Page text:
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"Movement In Jewelry" Workshop by Tom McCarthy

November 15 & 16th , 2008

Written by Gail and Carl Pitts

Tom McCarthy (http://tommccarthyjewelry.com)  visited Tucson on the weekend of November 15 -16 and taught a workshop of techniques for incorporating movement into jewelry.  Tom graduated from Grinnell College with a degree in history.  While at Grinnell he took an elective course in jewelry making during his senior year and found his calling.  He earned a Master of Fine Arts from Southern Illinois University, Carbondale and has taught at the Penland School of Crafts (www.penland.org), Arrowmont School of Arts and Crafts (www.arrowmont.org) and John C. Campbell Folk School (www.folkschool.org).  He authored a chapter entitled  “Reimagining Technique” in The Penland Book of Jewelry.  He lives and works in St. Petersburg, Florida.

On Friday evening before the workshop, Tom treated a packed house to a Visiting Artist Lecture.  He described himself as a born again jeweler and more a craftsman than an artist. He said that when he is creating jewelry “all materials are fair game”.  He showed slides of his some of his pieces that are often created from unusual materials such as molded concrete, rubber tubing and rusty metal.  Many of his pieces incorporate hinges, swivels or other gadgets that give them motion.

After he completed his presentation he stepped through all his slides a second time so that members of the audience had the opportunity to ask specific questions about pieces, materials or techniques that interested them.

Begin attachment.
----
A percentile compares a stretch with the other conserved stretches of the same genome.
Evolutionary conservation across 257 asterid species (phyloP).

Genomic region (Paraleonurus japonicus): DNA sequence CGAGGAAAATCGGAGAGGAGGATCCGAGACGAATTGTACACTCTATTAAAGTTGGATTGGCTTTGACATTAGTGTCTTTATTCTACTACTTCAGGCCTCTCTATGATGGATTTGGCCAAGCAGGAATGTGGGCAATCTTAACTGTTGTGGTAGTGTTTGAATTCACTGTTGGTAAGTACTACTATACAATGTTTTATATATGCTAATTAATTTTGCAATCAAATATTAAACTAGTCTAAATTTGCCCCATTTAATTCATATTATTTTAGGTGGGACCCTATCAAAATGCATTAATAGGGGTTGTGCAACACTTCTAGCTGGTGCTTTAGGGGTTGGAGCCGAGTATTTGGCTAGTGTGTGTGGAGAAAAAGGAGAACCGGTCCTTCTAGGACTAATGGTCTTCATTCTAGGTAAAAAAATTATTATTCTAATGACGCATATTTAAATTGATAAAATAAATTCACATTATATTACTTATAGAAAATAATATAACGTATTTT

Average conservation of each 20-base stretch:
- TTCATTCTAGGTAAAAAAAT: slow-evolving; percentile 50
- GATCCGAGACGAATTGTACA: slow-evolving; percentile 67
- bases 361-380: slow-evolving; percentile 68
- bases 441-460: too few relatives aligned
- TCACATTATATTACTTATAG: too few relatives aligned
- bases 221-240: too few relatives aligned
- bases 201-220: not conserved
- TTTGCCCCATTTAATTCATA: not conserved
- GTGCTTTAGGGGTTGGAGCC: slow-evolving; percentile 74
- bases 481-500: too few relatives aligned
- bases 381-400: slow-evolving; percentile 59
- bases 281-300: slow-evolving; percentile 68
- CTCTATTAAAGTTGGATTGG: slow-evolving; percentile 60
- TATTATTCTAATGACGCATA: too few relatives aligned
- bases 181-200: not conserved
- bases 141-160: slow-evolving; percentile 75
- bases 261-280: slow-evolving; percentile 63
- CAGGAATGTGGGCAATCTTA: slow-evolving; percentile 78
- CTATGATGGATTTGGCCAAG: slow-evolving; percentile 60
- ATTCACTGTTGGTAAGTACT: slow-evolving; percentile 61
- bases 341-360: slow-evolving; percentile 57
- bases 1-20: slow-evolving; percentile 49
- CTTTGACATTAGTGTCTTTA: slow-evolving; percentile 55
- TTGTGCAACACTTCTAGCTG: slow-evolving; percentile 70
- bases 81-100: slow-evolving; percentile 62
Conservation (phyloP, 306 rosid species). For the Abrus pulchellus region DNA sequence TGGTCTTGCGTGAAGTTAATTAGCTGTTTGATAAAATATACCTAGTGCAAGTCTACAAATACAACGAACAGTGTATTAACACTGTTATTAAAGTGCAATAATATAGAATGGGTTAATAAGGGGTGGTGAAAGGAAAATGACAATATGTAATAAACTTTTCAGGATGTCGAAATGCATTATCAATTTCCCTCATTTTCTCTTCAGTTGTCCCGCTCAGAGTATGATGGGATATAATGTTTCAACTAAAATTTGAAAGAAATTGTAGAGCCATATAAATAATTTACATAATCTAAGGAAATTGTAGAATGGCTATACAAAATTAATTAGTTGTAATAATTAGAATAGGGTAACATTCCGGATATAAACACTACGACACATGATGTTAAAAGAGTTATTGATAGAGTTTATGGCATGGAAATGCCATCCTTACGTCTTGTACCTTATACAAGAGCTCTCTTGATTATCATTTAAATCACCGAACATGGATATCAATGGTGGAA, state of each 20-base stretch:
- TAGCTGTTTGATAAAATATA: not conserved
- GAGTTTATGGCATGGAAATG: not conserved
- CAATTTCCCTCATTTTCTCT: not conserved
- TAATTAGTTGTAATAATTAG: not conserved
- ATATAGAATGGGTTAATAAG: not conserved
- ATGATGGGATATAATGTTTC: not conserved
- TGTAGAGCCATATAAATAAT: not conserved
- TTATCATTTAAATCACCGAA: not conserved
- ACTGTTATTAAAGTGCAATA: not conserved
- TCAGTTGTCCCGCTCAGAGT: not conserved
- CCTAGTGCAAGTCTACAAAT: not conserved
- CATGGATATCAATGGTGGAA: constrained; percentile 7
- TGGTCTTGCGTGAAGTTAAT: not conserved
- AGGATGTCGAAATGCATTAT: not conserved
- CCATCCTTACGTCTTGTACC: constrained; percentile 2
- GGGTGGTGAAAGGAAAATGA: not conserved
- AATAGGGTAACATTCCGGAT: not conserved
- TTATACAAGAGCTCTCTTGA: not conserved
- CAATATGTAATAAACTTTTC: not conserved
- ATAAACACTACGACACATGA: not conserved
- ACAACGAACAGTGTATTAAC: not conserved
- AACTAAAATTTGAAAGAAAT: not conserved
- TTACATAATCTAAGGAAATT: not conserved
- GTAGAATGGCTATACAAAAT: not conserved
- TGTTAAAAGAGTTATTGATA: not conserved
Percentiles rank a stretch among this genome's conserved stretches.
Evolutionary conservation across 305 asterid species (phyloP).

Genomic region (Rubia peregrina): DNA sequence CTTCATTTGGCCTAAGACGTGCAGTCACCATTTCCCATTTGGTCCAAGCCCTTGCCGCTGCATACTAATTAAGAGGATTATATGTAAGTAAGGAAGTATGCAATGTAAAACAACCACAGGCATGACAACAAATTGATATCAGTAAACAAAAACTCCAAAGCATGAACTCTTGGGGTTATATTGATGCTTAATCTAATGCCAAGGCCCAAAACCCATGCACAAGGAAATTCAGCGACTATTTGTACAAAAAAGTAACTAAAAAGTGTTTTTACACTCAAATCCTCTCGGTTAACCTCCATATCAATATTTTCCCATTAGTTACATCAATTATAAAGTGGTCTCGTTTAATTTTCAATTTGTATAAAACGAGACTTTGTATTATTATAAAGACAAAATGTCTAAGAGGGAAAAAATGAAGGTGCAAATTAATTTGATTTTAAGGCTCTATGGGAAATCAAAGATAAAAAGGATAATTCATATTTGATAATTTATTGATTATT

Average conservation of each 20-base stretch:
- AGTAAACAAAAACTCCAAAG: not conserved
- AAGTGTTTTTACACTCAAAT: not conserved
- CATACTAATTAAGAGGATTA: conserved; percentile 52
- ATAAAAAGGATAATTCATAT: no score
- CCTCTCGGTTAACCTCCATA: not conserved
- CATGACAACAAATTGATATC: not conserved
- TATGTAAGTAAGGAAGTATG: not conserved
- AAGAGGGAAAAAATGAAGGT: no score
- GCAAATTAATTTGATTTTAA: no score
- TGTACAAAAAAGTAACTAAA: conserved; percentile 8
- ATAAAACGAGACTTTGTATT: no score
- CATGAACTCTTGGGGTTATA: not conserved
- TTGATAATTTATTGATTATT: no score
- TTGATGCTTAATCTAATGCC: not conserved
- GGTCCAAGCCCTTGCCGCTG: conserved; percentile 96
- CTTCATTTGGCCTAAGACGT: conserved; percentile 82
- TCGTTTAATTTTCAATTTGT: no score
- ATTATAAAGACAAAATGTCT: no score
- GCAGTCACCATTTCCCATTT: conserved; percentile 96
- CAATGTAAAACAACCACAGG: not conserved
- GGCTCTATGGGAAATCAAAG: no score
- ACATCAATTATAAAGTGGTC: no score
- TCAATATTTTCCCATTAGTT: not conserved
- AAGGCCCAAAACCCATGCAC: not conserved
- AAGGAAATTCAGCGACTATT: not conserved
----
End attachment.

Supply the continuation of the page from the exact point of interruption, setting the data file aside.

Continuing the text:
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During the two days of the workshop Tom described and demonstrated five ways to articulate or join different segments of a piece. Here we see him explaining the finer points of one of these techniques.  Note that he is using an optical visor because the processes involve objects, holes and cuts that are so small that they are difficult to see with the unaided eye.  The photographs below show examples of each of the five techniques.






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An example of using jump rings to attach objects to a main piece.  Also shows the first step in creating a flat hinge.







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Completed flat hinge on the left and a tubing and rivet hinge in the center section.  The sample in the upper right shows the use of telescoping tubing to create movement.







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 This sample shows the beginning of a flat hinge on the left side and a slotted flat hinge on the bottom.  The object on the right shows a tongue inserted in a slotted hinge and a piece of wire inserted and ready to be measured as a rivet.



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The doughnuts have half-round wire used for the legs of the hinges.  Jump rings and wire posts are soldered to pieces of tubing that span the distance between the legs.  Silver wire is used to rivet the tubes to the legs.






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The left end of the piece is an example of a tube and rivet hinge.  On the right end is another example of a flat hinge.






Tom patiently worked to help each student create his or her own sample of each of the five techniques.  He is an excellent instructor and his delivery is entertaining as well informative.  Thank you Tom for sharing your ideas, skills and stories with us.


Jeanne Jerousek-McAninch provided the photographs presented here.

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